(Bloomberg) -- The amount of Chinese shares owned by foreign investors fell in 2023 for a second straight year as the market slump cut the value of shareholdings and investors left for higher returns elsewhere. 

Foreign entities owned 2.8 trillion yuan ($390 billion) of onshore Chinese equities at the end of last year, according to data released Wednesday by the People’s Bank of China. That was down 13% from 12 months earlier, and marked a drop of almost 30% from the peak at the end of 2021. The value of bonds held by overseas entities rose almost 8% last year, the data showed. 

Wednesday’s data underscores findings from other indicators that also showed divestment by global funds from China’s onshore shares throughout 2023 as they sought alternatives in other markets, such as India and Japan. The relentless selling continued into the new year, with foreigners offloading a net 14.5 billion yuan ($2 billion) of shares in January via trading links with Hong Kong, data compiled by Bloomberg show.

Figures for the second half of the year were published after a lengthy and unexplained delay. Before the latest release, the breakdown of overseas holdings of yuan assets, including equities, was last provided in August when the PBOC gave figures through the second quarter of 2023. Third quarter data in recent years has typically been published in October or November, with information on the final three months of the year usually disclosed the following January or February.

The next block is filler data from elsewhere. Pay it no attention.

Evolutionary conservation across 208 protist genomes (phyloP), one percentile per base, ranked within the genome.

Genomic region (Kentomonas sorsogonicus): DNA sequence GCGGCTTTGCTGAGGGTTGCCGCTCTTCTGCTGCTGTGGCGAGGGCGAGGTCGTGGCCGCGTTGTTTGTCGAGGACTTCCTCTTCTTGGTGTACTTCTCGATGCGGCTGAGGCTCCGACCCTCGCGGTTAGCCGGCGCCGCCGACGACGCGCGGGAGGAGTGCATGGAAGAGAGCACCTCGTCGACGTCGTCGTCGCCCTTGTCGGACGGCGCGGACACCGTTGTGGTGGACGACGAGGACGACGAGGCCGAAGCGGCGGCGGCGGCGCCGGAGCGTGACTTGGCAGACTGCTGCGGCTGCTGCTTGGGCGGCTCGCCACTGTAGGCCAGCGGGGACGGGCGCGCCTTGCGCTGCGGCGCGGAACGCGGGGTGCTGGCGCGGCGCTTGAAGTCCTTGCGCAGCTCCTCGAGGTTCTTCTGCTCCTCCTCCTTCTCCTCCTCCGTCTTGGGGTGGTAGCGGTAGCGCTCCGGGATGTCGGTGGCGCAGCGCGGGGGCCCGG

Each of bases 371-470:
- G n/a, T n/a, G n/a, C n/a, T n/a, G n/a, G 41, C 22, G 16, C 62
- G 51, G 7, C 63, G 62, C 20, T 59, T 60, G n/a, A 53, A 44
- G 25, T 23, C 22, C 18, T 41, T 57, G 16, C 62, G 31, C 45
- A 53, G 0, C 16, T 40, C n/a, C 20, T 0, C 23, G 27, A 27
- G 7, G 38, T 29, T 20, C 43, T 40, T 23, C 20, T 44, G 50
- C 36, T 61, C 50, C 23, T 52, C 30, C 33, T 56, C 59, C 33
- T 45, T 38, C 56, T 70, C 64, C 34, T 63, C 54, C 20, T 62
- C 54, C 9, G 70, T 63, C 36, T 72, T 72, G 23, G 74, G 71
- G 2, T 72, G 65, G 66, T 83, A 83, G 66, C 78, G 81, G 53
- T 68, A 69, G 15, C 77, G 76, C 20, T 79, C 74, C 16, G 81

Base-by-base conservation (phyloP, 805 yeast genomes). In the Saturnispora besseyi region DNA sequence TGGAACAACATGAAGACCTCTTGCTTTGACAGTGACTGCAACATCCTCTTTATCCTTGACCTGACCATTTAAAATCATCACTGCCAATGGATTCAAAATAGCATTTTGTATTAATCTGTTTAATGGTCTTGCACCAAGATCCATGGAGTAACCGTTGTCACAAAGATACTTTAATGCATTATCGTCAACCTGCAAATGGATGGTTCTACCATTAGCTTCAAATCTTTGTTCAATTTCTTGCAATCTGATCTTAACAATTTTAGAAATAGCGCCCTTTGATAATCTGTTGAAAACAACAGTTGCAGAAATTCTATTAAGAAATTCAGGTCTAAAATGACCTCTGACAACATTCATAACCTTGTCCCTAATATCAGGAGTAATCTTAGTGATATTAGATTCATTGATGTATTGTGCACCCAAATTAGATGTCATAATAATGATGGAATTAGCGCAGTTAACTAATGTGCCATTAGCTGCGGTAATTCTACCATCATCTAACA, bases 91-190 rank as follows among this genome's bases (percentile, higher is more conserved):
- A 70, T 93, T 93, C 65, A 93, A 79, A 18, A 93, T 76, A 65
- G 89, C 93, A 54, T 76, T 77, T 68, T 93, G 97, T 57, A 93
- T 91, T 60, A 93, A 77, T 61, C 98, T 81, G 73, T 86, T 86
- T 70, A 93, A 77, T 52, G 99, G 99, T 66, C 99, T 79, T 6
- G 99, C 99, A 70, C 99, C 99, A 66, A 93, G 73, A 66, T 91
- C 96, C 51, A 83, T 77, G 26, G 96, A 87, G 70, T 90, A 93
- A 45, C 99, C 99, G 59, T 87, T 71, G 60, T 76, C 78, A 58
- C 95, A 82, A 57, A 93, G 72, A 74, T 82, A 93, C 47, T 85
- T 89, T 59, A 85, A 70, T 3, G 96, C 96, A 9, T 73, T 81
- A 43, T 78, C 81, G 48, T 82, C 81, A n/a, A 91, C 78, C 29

The PBOC figures did not include any explanation for the delay. Bloomberg News had earlier asked the central bank about the missing statistics. 

The lack of data transparency is an issue in China, where the publication of some statistics has ceased without explanation — particularly in cases where the information has not been favorable for the economy or markets. That opacity has at times hampered the ability of investors to assess China’s economic health, amid their increasing concerns over Beijing’s heightened sense of priority on national security.

There have been other, rare cases where missing data has been restored after a lengthy absence. The National Bureau of Statistics last month resumed publishing the youth jobless rate after policymakers spent months tweaking their methodology on the figure, which hit a record high last summer.

Beijing’s tightening control over corporate and economic data it deems sensitive is adding to challenges in understanding China’s future development in key fields for companies, government and researchers alike, according to the Mercator Institute for China Studies. 

Only 68% of documents from the State Council — China’s cabinet — were released publicly in 2022, down from 88% in 2015, the German think tank said in a recent report.

The PBOC has also halted the release of a survey on bank depositors’ sentiments, which was last published in June. Surveys on companies and banks have also stopped. The depositor poll had shown an increase in the number of residents who said they plan to save more as their confidence in future employment and income stayed below pre-Covid levels. 

Read More: China Is Hiding More and More Data From the Rest of the World

The PBOC has not responded to previous requests seeking comment on the release of depositor survey. 

In September, the China Securities Depository and Clearing Co. — which is owned by the Shanghai and Shenzhen bourses — stopped releasing data on new equity investors and stock market trades. The omission came after top leaders’ calls to invigorate capital markets and boost investor confidence failed to stem the slide in shares. 

The China Securities Depository didn’t respond to a request for comment.

--With assistance from April Ma.

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